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Revista Española de Enfermedades Digestivas

Print version ISSN 1130-0108

Rev. esp. enferm. dig. vol.109 n.4 Madrid Apr. 2017 



Usefulness of an intra-gastric balloon before bariatric surgery

Utilidad del balón intragástrico previo a cirugía bariátrica



Cristina Vicente1, Luis R. Rábago2, Alejandro Ortega2, Marisa Arias2 and Jaime Vázquez-Echarri3

Departments of 1Internal Medicine, 2Gastroenterology and 3Surgery. Hospital Severo Ochoa. Leganés, Madrid. Spain

This study was funded by a National Grant from the Spanish Healthcare System: Laín Entralgo Agency, Instituto de Salud Carlos III (Fondo de Investigación Sanitaria FIS, grant PI070682).





Introduction: There are only few reports regarding the use of intragastric-balloons (IGB®) to achieve weight loss and subsequently decrease surgical complications. In this study, we try to assess whether presurgery weight loss using IGB decreases the postsurgical mortality after bariatric surgery.
Material and methods: This is a prospective case-control study. We matched 1:1 by gender, age (± 10 y-o) and type of surgery (sleeve resection [LSG] or gastric bypass [LGBP]), matching cases (A) and controls (H, from a historic cohort). Morbidly obese patients with an indication for bariatric surgery were included in the study. Cases (A) were recruited from an ongoing clinical trial, and the controls (H) came from a historic cohort prior to the start of the clinic trial. The presurgical weight loss in group A was reached by IGB combined with diet, versus only diet in group H.
Results: We included 58 patients, 65.5% women, 69% LGBP/31% LSG. The mean age of group A was 42 and 43.4 years old for group H. ASA III of 24.1% group A vs 58.6% group H, p = 0.012. The mean total weight loss (TWL) before surgery was greater in group A (16.2 kg, SD 9.75) than in group H (1.2 kg, SD 6.4), p < 0.0001. The % of EWL before surgery was 23.5 (SD 11.6) in group A vs 2.4 (SD 8) in group H, p < 0.001. Hospital stay was seven days for group A, and eight days for group H, p = 0.285. The rate of unsuccessful IGB treatment to accomplish the scheduled weight loss was 34.5%. The balloon morbidity was 17.2% (6.9% severe). All in all, morbidity (due to bariatric surgery and IGB) was 41% in both groups. Postsurgical morbidity moderate-severe was 20.3% in group A (6.9% severe) and 27.3% in group H (17.2% severe) without statistical significance. One patient died in group H (mortality rate, 3.44%).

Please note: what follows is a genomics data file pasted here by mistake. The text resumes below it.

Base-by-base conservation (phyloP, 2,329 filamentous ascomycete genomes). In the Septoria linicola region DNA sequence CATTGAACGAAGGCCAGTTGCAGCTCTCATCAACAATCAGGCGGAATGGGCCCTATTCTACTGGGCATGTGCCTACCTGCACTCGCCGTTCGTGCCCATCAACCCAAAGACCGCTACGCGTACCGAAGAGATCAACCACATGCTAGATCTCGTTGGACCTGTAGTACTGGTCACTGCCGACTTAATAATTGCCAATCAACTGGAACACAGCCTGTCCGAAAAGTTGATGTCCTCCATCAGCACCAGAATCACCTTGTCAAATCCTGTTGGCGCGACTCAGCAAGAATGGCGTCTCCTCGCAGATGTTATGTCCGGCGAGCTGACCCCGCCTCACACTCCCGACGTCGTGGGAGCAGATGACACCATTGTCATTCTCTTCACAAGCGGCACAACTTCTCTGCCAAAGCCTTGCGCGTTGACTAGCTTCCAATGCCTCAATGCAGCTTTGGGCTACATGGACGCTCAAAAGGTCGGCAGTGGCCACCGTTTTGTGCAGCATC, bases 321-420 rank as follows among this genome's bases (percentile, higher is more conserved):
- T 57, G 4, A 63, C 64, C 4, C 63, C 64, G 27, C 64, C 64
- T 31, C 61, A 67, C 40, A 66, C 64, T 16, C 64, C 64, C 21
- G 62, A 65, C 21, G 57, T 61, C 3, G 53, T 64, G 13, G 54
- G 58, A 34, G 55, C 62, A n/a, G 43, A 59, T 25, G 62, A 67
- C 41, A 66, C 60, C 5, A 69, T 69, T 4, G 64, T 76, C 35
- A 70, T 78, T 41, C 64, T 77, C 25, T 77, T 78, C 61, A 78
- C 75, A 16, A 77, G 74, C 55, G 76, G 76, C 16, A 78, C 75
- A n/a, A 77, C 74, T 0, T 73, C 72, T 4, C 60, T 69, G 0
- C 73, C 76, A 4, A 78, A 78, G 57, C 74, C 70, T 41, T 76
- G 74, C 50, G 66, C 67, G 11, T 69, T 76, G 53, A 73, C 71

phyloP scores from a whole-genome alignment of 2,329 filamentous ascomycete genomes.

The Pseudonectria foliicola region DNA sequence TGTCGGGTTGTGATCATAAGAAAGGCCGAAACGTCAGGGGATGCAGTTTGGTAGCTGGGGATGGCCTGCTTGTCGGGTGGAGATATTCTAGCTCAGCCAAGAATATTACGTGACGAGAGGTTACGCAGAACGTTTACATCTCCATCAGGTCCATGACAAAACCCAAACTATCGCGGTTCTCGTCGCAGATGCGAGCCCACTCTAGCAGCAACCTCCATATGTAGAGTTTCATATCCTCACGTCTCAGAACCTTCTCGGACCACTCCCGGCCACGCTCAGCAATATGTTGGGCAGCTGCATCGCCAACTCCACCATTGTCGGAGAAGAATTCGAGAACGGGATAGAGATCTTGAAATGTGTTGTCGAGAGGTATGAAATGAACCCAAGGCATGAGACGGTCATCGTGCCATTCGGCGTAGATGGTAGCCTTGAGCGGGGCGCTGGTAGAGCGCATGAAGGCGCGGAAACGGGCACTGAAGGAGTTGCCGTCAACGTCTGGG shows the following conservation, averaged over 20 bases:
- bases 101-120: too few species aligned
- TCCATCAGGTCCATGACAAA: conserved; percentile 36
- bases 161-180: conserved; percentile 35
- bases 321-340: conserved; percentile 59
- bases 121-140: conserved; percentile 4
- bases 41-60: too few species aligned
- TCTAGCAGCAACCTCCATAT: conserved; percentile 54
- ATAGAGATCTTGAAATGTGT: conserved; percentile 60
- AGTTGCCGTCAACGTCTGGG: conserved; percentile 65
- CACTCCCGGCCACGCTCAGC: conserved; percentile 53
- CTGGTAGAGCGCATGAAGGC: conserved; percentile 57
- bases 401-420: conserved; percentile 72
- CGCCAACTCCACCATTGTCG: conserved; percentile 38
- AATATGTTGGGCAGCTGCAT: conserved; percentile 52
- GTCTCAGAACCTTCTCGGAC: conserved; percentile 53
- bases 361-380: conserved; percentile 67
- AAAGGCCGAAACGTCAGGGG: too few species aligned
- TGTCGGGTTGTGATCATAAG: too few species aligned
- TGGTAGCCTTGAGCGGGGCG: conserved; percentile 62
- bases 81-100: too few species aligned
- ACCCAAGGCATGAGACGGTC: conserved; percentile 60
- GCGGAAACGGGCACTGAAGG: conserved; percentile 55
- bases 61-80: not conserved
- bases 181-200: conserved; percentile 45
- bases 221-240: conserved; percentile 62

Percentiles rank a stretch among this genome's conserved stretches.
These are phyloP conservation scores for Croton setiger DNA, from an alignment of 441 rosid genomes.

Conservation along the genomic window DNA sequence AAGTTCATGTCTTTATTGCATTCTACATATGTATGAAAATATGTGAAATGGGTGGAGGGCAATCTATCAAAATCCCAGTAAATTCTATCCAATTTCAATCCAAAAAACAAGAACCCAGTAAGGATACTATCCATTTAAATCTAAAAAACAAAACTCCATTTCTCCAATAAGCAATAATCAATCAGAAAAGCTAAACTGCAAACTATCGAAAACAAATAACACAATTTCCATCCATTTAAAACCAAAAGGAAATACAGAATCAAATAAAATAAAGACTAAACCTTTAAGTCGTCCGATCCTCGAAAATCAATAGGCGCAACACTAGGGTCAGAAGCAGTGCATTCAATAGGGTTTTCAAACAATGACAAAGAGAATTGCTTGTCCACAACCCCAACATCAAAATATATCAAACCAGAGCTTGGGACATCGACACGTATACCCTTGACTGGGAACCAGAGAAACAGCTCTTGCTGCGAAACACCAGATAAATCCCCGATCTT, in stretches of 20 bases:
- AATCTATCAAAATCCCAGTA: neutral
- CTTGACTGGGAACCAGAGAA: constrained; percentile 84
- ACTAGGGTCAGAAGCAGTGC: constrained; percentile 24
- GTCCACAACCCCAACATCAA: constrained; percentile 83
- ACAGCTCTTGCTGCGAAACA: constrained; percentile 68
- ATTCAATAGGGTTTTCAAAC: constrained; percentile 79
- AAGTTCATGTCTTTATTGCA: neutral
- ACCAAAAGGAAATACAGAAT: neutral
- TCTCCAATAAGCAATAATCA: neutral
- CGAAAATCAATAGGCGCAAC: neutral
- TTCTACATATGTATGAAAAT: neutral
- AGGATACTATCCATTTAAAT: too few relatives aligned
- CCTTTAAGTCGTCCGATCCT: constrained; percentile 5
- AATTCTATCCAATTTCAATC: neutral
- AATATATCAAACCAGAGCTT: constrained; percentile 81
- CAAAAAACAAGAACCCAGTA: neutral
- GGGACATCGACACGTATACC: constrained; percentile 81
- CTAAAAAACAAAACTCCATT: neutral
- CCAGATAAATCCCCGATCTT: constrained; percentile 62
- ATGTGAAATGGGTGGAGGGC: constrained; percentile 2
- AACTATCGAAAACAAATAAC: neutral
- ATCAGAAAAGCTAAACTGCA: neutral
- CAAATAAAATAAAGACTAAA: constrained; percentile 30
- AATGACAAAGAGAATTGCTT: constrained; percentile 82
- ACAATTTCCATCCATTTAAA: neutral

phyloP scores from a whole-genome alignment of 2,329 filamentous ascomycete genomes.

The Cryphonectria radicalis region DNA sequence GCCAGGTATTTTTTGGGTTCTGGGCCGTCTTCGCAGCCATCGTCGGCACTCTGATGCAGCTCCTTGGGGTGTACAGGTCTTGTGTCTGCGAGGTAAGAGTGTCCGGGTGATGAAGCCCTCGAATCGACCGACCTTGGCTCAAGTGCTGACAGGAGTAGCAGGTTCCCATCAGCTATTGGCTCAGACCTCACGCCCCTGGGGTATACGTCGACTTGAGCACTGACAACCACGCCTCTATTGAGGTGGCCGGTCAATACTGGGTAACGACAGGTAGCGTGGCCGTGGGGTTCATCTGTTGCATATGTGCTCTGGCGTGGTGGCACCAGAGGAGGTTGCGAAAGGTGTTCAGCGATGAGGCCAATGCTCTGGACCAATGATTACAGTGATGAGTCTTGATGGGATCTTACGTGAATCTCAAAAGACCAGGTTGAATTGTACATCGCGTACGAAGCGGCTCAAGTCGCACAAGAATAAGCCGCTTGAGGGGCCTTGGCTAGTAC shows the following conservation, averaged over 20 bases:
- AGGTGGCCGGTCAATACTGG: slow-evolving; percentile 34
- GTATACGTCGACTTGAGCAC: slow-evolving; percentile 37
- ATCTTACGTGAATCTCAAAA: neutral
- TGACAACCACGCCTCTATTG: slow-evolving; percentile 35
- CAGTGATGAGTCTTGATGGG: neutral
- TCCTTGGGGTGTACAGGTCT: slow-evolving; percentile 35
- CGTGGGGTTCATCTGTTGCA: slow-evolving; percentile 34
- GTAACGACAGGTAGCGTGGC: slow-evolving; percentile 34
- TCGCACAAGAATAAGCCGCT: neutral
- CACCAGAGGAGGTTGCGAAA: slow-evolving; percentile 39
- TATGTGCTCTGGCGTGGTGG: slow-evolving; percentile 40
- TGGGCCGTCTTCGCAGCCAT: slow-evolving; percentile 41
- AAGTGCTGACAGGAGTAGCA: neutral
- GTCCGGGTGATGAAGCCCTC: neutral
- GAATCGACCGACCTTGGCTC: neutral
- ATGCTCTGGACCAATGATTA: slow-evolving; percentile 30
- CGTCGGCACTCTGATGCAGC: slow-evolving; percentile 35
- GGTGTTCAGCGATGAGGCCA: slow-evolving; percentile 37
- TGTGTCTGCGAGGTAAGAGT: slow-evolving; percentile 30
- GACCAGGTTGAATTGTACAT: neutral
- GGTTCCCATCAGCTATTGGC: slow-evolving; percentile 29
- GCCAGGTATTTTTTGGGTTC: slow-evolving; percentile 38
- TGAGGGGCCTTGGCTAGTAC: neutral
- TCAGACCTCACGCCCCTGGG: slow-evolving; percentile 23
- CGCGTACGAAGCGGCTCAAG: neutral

Conclusion: Preoperative IGB treatment in morbid obesity has not been found to be effective at decreasing postsurgical morbidity LSG and LGBP, despite the fact that it acheives a greater weight loss than diet and exercise.

Key words: Bariatric surgery. Preoperative intragastric balloon. Postsurgical complications. Preoperative weight loss.


Introducción: existen pocos estudios que analicen la utilidad del balón intragástrico (BIG) preoperatorio para disminuir la morbilidad relacionada con la cirugía bariátrica. En este estudio evaluamos si el adelgazamiento prequirúrgico mediante BIG disminuye la morbimortalidad tras la cirugía de la obesidad mórbida.
Material y métodos: estudio caso-control emparejado 1:1 por sexo, edad y cirugía bariátrica (bypass gástrico/gastrectomía vertical). Se incluyeron pacientes con obesidad mórbida candidatos a cirugía bariátrica, siendo los casos A reclutados de un ensayo clínico en marcha y los controles H, pacientes operados previo al inicio del ensayo. El adelgazamiento prequirúrgico en el grupo A fue mediante BIG vs. dieta exclusivamente en H.
Resultados: se incluyen 58 pacientes: 65,5% mujeres, 69% bypass y 31% gastrectomía vertical. La edad fue de 42 años en el grupo A y 43 en el H. Encontramos un 34,5% de fracasos terapéuticos del BIG. ASA III: 24,1% en A vs. 58,6% en H (p = 0,012). La pérdida de peso medio corporal (PPCT) antes de cirugía fue de 16,2 kg (desviación estándar [DE] 9,75) en el grupo A frente a 1,2 kg (DE 6,4) en el grupo H, p < 0,0001. El porcentaje de exceso de pérdida de peso (EPP) antes de la cirugía fue del 23,5% (DE 11,6) en el grupo A vs. 2,4 (DE 8) en el grupo H (p < 0,0001), y el porcentaje de exceso de índice de masa corporal perdida (EPIMC) fue del 34,6% (DE 24) en el grupo A vs. 0,98% (DE 12,4) en el grupo H (p < 0,0001).
La estancia hospitalaria fue de siete días en el A y ocho en el H (p = 0,285). El tratamiento con BIG fracasó en el 34,5% de los pacientes. La morbilidad del BIG fue del 17,2% (6,9% grave). La morbilidad relacionada con la cirugía bariátrica/BIG fue del 41% en ambos grupos (p = 0,687); la morbilidad quirúrgica moderada-grave en el grupo A fue del 20,3% (dos pacientes, 6,9% grave) y del 27,3% en el H (cinco pacientes, 17,2% grave), sin diferencias significativas. Un paciente falleció en el grupo H (3,44%).
Conclusión: el BIG preoperatorio no consigue disminuir la morbilidad postquirúrgica de la cirugía bariátrica, y tampoco la estancia ni la tasa de reoperaciones, sin olvidar su coste, pese a que el BIG consigue mayor adelgazamiento que la dieta y el aumento de actividad física.

Palabras clave: Cirugía bariátrica. Balón intragástrico. Morbilidad postquirúrgica.